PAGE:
Need advice on some really nice long distance road tyres for the summer

Discussion in 'Cycling Equipment' started by Shrike, Mar 30, 2016.

  1. Shrike

    Shrike New Member

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    I was looking at the Continental Grand Prix 4000S II as they have lots of good reviews. Currently I have some Vittoria Rubino Pro Slicks and people say they're pants. They're the only tyres I've had on this bike so I've nothing to compare them to. Planning on a lot of miles this summer and wouldn't mind splashing out on something a bit quicker if there is anything, but nothing too susceptible to punctures. 25mm too if possible.

    Been all over the place reading forums and reviews online and just ended up a bit lost by all the choice. Figured I'd ask some experience riders first hand.
     
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  2. Mr. Beanz

    Mr. Beanz Well-Known Member

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    Heavier rider here. Average ride is 44-60 miles doing 300 average miles per month. I just got 2100 miles out of a GP400II.

    Good tire and no flat problems. Actually I did not have one flat on that tire. Not a bad record for my weight (238 lbs).

    But I buy them from the UK on a website called Ribblecyclesuk dotcom and/or Probikekit dotcom I pay $45 average per tire. Much better than the $75-$80 price at local shops. Plan ahead so you are never in a desperate position to pay high prices while being in need.
    Heck, I get 3 or 4 at a time.

    Give the tire a try, at these prices you can't afford not to! :D

    My little stash!

    [​IMG]
     
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  3. oldbobcat

    oldbobcat Well-Known Member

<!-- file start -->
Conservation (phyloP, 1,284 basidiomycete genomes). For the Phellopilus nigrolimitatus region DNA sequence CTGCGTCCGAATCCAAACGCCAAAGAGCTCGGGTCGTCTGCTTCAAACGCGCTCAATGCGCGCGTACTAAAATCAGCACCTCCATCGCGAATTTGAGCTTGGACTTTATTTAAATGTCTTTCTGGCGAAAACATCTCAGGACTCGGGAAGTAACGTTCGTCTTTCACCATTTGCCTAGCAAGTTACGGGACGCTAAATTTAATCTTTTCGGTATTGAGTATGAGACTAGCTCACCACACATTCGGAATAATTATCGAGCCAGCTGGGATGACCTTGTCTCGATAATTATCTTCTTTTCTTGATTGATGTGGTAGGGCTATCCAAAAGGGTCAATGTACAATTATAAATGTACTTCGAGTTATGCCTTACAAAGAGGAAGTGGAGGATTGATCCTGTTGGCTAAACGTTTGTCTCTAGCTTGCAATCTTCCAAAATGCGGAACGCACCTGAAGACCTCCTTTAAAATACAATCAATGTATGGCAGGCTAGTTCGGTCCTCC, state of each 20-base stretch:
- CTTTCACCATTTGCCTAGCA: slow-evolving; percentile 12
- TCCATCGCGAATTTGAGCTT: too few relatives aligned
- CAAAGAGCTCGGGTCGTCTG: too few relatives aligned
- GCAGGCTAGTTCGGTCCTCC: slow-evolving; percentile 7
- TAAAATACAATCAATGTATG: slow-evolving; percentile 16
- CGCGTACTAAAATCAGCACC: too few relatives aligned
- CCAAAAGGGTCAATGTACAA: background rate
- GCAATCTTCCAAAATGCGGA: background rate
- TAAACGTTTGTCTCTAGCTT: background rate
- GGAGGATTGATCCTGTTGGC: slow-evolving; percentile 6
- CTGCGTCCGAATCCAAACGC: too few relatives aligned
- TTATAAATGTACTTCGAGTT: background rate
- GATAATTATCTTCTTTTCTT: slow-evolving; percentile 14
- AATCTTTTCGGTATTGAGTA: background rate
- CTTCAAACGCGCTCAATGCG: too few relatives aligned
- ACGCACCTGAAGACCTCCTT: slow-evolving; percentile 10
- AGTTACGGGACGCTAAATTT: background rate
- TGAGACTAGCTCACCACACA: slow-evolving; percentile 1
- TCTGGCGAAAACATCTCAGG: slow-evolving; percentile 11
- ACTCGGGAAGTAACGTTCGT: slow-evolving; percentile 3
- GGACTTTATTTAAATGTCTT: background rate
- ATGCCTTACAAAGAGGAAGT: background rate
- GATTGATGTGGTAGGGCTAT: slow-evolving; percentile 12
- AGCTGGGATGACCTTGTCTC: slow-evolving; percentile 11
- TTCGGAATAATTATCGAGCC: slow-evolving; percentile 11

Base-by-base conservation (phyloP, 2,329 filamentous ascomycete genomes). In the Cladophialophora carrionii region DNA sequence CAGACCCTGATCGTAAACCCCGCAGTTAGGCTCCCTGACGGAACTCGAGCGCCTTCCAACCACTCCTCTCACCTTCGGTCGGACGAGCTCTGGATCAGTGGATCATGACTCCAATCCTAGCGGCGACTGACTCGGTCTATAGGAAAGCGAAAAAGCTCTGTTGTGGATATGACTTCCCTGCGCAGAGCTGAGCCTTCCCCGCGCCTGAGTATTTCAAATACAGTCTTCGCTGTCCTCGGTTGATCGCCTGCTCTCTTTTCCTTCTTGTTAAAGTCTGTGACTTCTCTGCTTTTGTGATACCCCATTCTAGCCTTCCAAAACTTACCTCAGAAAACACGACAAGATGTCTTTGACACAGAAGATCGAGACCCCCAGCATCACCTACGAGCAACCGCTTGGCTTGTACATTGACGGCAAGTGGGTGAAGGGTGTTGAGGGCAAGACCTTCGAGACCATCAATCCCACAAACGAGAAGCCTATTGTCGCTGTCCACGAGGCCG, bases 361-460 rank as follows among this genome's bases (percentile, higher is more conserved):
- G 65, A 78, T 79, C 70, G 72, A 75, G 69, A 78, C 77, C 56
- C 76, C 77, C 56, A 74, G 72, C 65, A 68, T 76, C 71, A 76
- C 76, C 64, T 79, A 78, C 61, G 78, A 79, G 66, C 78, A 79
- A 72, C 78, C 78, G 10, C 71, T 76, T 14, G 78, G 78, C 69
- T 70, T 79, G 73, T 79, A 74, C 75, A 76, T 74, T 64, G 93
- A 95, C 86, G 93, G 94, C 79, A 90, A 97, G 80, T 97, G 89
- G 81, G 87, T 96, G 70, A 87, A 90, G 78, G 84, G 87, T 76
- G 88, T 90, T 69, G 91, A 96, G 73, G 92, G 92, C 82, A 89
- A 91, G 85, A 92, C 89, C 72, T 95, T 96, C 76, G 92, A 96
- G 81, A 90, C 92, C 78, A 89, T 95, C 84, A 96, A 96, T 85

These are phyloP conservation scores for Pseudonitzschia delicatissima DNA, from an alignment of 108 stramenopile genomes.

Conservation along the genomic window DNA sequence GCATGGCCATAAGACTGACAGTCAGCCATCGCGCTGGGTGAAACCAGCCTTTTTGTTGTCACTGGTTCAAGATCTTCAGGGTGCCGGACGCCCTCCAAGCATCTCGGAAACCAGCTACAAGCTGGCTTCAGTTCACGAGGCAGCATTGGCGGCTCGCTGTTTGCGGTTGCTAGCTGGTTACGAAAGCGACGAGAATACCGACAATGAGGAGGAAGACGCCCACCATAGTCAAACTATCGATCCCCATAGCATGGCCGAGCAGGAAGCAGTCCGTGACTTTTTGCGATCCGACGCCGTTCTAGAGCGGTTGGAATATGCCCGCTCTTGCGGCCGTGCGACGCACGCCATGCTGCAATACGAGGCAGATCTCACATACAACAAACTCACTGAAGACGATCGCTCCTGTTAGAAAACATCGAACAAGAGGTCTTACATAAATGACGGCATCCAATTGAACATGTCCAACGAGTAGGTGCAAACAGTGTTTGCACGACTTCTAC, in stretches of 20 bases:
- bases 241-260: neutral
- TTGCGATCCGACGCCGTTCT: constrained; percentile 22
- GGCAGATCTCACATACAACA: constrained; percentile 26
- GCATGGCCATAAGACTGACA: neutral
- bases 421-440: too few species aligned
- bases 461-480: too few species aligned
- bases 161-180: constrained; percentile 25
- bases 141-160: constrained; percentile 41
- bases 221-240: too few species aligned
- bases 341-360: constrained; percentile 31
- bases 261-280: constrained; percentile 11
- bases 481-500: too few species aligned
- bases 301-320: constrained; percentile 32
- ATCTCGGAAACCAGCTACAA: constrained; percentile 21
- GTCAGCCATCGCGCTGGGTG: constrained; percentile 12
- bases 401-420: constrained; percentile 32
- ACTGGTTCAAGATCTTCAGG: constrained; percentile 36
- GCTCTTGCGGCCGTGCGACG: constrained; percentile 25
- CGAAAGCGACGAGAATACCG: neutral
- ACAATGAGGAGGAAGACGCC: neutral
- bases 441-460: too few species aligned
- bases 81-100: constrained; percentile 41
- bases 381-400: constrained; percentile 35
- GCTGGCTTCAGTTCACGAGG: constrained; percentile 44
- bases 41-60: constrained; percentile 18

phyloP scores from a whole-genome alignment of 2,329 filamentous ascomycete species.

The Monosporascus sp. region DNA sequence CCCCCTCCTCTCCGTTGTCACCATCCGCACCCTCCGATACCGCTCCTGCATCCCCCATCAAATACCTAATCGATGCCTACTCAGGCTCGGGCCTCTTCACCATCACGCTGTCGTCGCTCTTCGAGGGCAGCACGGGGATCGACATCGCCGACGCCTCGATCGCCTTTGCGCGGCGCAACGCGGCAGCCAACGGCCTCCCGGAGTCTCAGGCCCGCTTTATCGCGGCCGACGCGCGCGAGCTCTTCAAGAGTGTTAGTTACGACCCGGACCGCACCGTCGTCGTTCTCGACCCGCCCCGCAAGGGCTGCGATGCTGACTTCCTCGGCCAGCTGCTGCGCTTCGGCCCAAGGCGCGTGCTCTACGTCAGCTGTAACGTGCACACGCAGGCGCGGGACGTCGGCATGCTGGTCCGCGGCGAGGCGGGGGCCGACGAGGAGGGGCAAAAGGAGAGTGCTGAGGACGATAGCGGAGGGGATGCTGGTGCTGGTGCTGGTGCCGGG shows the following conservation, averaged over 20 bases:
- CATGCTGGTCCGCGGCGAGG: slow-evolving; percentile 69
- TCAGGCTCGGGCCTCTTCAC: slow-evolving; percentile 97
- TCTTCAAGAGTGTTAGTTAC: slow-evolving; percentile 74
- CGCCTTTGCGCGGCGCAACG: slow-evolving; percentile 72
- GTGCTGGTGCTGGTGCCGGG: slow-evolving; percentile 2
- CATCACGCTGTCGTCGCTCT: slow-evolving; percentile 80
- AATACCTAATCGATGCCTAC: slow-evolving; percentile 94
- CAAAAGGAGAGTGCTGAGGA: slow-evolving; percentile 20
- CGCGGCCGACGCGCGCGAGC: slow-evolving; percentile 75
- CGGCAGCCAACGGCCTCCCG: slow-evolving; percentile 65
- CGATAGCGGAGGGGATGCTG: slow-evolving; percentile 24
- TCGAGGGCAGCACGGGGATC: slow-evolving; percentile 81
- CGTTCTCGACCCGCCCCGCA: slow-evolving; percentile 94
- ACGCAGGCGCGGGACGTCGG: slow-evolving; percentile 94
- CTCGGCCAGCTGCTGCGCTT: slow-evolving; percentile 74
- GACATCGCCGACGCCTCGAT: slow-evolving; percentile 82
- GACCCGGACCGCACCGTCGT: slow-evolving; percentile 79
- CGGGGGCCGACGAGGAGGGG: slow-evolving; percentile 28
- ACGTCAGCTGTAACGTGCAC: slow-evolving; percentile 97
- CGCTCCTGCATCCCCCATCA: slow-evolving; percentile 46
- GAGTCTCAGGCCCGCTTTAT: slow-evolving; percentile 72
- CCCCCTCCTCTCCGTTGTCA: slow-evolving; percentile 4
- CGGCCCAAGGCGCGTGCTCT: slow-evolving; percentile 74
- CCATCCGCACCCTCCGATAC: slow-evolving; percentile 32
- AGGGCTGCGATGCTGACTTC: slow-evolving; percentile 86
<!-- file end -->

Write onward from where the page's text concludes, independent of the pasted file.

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    For a light, fast tire you can't beat GP4000s. I get over 3000 miles from them, about 1000 more than from any other similar tire, and the durability and flat protection are best in class. In my humble opinion.

    For even more durability and flat protection, look at Continental's GP 4-Season tires.
     
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  4. Shrike

    Shrike New Member

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    Nice thanks guys, that's good enough for me. Will give them a shot :)
     
  5. Froze

    Froze Well-Known Member

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    Conti tires are over priced, and you can get tires from other manufactures that will last just as long for sometimes half the price. I never pay more than $32 for a tire and I get tires that retail for over $50 all the time. However this time of the year is not good for road bike tire sale prices and the best deal I can find is this: https://www.biketiresdirect.com/pro...ail&utm_term=0_bcabc9a71b-4a63b25086-71332101

    This price is only good for today by the way.
     
  6. cyclintom

    cyclintom Well-Known Member

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    If you have been riding on Rubinos and not been getting flats than the Continental 4000's are great tires. The 25's wear well and are reasonably flat proof compared to the Rubinos which get a flat if there's a piece of glass on the road in the next county over.

    If you get flats often the Continental Gatorskin, the Specialized Armadillo or the Thickskins work well.
     
  7. Froze

    Froze Well-Known Member